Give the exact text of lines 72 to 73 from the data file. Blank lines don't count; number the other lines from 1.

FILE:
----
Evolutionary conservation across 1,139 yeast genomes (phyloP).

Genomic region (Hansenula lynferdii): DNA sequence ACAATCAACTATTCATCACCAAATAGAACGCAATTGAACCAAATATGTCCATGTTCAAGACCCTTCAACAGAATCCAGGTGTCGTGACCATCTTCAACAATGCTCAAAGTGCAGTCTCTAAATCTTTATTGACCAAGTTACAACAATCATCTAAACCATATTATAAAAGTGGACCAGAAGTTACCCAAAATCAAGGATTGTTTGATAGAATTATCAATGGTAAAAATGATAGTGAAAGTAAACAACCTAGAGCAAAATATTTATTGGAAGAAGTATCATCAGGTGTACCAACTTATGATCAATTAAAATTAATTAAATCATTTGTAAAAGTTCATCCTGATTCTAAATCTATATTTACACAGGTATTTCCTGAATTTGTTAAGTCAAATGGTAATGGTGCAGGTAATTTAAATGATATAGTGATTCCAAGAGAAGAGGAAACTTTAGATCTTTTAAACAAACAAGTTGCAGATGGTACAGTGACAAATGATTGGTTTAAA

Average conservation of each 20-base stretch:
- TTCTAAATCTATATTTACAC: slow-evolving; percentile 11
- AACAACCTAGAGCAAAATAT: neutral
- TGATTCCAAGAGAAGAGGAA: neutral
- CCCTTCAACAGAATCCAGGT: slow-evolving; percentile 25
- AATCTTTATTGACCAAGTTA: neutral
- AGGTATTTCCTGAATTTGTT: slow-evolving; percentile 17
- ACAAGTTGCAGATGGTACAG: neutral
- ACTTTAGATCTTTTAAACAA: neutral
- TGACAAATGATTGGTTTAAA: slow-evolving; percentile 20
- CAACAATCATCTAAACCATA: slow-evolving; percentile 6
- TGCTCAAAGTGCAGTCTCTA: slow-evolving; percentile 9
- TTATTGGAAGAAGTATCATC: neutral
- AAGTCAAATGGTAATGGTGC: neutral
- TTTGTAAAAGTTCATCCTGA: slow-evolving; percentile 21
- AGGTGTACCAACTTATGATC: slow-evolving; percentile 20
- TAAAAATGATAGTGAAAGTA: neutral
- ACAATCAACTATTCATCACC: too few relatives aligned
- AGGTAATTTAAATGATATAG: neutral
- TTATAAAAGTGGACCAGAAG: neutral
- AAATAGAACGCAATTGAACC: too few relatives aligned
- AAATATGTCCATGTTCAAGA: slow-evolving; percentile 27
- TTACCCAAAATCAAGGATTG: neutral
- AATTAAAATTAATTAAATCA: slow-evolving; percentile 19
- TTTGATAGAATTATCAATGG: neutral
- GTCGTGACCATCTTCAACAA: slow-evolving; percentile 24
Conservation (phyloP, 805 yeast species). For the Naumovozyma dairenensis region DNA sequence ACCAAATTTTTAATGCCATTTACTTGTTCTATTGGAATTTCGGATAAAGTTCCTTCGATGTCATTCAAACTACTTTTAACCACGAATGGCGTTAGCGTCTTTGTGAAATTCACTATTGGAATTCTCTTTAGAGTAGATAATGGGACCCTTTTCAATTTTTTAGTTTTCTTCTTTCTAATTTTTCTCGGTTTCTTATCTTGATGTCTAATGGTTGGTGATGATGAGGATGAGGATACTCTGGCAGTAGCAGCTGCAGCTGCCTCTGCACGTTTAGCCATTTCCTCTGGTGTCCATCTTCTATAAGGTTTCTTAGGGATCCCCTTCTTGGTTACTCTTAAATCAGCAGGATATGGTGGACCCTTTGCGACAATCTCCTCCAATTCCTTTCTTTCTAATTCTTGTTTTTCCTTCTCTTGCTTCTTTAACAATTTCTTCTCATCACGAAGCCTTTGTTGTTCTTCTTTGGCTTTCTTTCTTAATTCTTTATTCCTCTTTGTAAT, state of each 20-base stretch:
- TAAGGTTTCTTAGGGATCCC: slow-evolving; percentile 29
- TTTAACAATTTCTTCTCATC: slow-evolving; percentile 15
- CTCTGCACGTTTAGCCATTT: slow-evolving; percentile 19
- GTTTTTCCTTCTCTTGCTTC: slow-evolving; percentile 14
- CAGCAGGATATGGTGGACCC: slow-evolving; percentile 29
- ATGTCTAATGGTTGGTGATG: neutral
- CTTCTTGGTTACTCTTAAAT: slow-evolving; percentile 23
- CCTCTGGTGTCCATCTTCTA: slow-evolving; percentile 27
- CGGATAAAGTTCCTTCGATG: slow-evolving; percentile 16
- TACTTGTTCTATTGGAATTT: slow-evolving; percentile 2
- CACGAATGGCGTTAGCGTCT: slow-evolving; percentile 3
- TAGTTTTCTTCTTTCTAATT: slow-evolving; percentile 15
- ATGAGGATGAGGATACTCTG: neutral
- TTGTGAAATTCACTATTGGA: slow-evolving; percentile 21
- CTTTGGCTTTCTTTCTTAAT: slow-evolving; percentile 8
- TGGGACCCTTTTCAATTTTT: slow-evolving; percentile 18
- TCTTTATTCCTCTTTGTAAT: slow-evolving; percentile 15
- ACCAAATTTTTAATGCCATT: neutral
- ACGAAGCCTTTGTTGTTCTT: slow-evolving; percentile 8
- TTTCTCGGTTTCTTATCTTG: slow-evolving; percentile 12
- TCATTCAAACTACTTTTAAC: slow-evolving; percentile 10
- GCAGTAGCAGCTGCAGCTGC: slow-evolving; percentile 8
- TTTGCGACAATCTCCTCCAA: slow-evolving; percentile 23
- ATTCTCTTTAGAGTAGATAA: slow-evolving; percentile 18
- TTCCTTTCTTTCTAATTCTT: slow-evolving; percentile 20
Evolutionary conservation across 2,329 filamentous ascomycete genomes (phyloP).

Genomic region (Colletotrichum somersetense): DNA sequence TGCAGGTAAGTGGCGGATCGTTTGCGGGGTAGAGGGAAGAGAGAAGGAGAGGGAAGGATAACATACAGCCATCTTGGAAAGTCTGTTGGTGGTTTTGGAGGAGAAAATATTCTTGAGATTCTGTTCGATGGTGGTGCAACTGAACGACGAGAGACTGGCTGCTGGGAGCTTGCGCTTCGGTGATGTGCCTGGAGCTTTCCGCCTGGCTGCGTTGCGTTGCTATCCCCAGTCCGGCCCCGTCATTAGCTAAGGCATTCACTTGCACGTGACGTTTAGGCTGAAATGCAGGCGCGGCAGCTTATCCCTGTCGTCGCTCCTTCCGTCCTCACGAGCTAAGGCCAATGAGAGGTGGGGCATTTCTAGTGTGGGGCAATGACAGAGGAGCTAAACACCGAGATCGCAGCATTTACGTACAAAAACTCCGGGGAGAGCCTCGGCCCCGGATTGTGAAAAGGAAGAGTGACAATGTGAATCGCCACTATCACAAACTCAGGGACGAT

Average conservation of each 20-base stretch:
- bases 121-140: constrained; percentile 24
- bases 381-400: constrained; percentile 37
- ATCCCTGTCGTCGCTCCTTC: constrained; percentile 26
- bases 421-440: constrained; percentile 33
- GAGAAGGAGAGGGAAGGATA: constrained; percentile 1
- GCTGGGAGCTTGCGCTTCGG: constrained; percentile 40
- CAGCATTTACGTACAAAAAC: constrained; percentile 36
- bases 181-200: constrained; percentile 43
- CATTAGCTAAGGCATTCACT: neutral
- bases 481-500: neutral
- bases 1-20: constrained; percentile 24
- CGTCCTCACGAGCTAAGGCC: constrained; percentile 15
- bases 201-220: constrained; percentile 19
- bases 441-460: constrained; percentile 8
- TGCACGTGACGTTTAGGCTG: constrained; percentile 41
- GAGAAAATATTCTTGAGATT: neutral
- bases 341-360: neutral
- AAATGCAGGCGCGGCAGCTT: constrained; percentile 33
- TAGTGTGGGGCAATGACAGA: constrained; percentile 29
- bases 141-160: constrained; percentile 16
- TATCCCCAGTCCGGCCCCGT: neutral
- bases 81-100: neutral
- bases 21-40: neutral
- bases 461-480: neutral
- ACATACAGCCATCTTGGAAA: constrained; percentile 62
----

- TGCACGTGACGTTTAGGCTG: constrained; percentile 41
- GAGAAAATATTCTTGAGATT: neutral